Extend 4pm fix to stop FX suspicions says Dean on BBC
05 November 2013
Dean of Warwick Business School and former foreign exchange trader Mark Taylor told the BBC that extending the period over which the 4pm fix is calculated to an hour could take away any temptation to manipulate the currency markets.
Regulators around the world are investigating whether foreign exchange markets have been rigged, with Barclays, Royal Bank of Scotland, Citigroup, Deutsche Bank and UBS all confirming that they have been contacted as part of the probe.
RBS has suspended two traders and Barclays six as the Financial Conduct Authority (FCA) looks into the market in the UK.
London accounts for 40 per cent of the $5 trillion a day global foreign exchange market and there has been evidence of price spikes around the daily London 4pm fix for the WM/Reuters benchmark used for many large client orders that suggests ‘front running’ – traders deliberately placing large orders in order to influence the benchmark rate.
The benchmark rate is made by taking an average of the exchange rate in currency trades 30 seconds before and after 4pm in the London market. The benchmark rate is used to value trillions of dollars of assets, and is the rate at which some big investors agree with their bank to exchange currencies to settle their accounts at the end of every day. If the benchmark rate can be pushed up artificially, then the banks could charge the investor a higher rate than the rate at which the bank is able to cover the trade in the market a few minutes later, with the difference representing a profit for the bank. Some of the trades involved are huge – billions of dollars. So, if traders can move the benchmark rate just a tiny amount it could represent a profit of millions of dollars.
"If some of the big players in the market got together and put through some very large trades - billions of dollars each - then that could affect the market," said Professor Taylor on BBC News 24.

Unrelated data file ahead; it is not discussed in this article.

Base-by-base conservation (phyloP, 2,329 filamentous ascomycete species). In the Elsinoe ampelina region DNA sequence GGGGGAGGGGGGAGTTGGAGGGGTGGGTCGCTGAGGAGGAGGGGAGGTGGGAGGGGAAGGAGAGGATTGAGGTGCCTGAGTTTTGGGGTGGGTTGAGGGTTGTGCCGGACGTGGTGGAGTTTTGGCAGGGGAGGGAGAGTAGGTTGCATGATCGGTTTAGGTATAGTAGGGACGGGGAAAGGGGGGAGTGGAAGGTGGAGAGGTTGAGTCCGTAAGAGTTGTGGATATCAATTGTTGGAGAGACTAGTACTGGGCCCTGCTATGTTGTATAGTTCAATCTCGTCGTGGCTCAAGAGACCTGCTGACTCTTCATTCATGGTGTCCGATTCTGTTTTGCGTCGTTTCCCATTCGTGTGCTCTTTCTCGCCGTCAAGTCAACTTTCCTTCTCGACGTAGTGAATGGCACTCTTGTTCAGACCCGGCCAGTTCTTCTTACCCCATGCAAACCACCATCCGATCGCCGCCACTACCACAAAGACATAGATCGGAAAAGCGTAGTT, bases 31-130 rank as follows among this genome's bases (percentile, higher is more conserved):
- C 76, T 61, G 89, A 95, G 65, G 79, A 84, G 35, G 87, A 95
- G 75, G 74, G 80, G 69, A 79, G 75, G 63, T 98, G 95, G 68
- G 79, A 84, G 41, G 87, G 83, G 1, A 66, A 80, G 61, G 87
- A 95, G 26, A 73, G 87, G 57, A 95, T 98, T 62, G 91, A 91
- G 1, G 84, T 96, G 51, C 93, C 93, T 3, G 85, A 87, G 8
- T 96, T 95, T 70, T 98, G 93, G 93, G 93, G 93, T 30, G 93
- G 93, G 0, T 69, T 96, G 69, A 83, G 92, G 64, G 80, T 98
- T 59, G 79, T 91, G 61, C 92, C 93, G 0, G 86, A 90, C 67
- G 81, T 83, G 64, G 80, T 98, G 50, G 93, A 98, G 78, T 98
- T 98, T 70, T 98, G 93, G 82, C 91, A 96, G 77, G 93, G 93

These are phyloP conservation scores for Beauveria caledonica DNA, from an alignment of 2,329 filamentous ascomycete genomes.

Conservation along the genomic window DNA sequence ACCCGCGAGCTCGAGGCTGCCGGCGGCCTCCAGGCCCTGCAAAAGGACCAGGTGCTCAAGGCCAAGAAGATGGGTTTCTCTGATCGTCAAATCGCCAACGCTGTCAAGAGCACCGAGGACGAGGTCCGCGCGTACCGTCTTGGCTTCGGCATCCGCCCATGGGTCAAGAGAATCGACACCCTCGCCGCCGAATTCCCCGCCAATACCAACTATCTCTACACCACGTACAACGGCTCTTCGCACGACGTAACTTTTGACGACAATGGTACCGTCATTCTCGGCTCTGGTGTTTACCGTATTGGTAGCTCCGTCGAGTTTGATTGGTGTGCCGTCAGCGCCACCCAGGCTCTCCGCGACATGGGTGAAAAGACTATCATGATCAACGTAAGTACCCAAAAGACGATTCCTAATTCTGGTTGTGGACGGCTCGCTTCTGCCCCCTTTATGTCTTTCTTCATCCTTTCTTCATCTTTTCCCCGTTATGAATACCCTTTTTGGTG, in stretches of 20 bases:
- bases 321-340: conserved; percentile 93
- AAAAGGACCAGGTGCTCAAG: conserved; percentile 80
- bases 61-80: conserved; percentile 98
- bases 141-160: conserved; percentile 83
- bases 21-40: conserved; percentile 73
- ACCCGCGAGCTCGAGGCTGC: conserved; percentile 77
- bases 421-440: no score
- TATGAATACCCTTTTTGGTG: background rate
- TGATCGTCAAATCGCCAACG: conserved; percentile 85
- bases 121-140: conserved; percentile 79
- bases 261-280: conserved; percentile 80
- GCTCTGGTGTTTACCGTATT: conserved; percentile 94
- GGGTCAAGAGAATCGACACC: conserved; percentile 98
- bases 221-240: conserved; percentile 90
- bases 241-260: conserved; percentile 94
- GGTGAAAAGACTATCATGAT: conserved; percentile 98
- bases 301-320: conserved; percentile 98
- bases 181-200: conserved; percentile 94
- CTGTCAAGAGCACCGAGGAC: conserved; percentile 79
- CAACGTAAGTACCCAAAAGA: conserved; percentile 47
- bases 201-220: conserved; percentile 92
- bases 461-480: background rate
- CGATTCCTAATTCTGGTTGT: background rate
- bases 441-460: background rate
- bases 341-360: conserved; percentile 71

"It would take a huge amount of money to move the market, but you only have to move the market a small amount for a short period, and that could be worth millions of dollars of profit for the banks.
“Regulation of this would be very difficult, but one solution would be to take away the temptation to do this by taking the average over an hour - so 30 minutes either side of 4pm rather than 30 seconds. It’s a simple, workable solution because it would be a lot harder, if not impossible, to move a market as big as the FX market for an hour. Removing the incentive is much better than regulation because of the global, decentralised nature of the foreign exchange market.”
Professor Taylor says the growing investigation has some parallels with the Libor scandal that has seen banks across the world, including Barclays and RBS, fined billions of pounds for fixing the official inter-bank rate.
“These allegations have yet to be proved, but if they do turn out to be true, it will strike at the heart of business ethics,” said Professor Taylor. “It would be yet another blow to the integrity of the banks. Our pension funds invest billions of pounds in the financial markets and if they are being cheated in this way it affects every one of us.”